Monday, December 14, 2009

Avoid Holiday Hazards: Keep Your Pets Safe And Secure

(NAPSI)-Here are some noteworthy tips from pet experts at North Shore Animal League America, the world's largest no-kill animal rescue and adoption organization, on keeping your "best friends" happy and safe during the winter holiday stretch.

• Candles or any open-flame objects should be kept far out of your pets' reach and never left unattended. That tempting flicker may attract pets, putting them at risk for burns or--even worse--knocking it over and starting a fire.

• Shimmering tinsel is a huge temptation for pets, especially cats. Ingesting tinsel or ribbons can not only lead to stomach aches, it can get wrapped around your pets' intestines, causing major problems, which may require surgical intervention. Wrapping paper and glass ornaments may also pose threats. If eaten, these can cause depression, upset stomach, vomiting or diarrhea. Glass ornaments can cause internal bleeding if shards make internal cuts. So be certain to keep these items out of your pets' reach.

• A holiday tree can be a problem. If it's not properly secured, a curious kitty or peeping pooch can knock it over. Water from your holiday tree can also pose problems, so keep it covered. Often, tree water may contain fertilizers or preservatives which can lead to an upset stomach. Pine needles are also dangerous if swallowed, as they are sharp and have the potential to puncture intestines.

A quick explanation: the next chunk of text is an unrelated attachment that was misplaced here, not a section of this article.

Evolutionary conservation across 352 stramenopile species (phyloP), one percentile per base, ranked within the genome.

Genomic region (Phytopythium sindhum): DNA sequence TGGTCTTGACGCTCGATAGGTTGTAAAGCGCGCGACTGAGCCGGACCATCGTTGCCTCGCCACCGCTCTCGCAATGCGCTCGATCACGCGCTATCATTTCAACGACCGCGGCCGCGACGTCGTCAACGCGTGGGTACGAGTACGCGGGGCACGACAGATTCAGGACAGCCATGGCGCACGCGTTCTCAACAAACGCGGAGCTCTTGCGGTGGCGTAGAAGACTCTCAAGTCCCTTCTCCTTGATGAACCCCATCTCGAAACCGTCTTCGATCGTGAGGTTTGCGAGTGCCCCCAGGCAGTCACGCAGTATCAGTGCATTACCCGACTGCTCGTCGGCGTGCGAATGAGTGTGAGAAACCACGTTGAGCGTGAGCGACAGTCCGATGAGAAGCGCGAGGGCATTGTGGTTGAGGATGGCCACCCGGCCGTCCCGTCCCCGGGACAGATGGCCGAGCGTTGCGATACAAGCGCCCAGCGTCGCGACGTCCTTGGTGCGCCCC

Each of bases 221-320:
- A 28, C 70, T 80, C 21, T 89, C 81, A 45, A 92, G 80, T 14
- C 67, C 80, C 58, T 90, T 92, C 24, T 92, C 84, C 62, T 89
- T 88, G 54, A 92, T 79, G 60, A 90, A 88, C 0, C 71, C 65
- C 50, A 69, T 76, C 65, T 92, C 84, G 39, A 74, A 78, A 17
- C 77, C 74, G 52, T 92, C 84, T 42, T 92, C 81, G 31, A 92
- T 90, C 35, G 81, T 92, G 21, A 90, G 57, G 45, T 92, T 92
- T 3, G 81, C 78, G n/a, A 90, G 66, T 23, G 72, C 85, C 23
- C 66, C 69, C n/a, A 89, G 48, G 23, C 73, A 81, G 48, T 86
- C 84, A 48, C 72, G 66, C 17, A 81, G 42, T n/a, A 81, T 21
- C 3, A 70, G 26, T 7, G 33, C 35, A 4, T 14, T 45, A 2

• Holly, evergreens and mistletoe are common holiday plants that are toxic to pets. Poinsettia, though not truly poisonous, can cause gastric upset if its sap is ingested. Use good judgment in placing these plants.

• Electrical cords are another potential holiday hazard. Chewing on them can deliver a harmful jolt, burns, abnormal heartbeat, even death. It's best to have all cords secured and out of the way.

• Remember that people food and beverages can upset pets' stomachs and some can even cause major illness or death. Keep fatty foods such as turkey or ham down to a minimum and totally avoid onions, onion powder, grapes, raisins and chocolate. The best rule of thumb is to keep people food and beverages for people.

You can learn more about pet health and safety and pet adoptions and how you can help North Shore Animal League America by visiting

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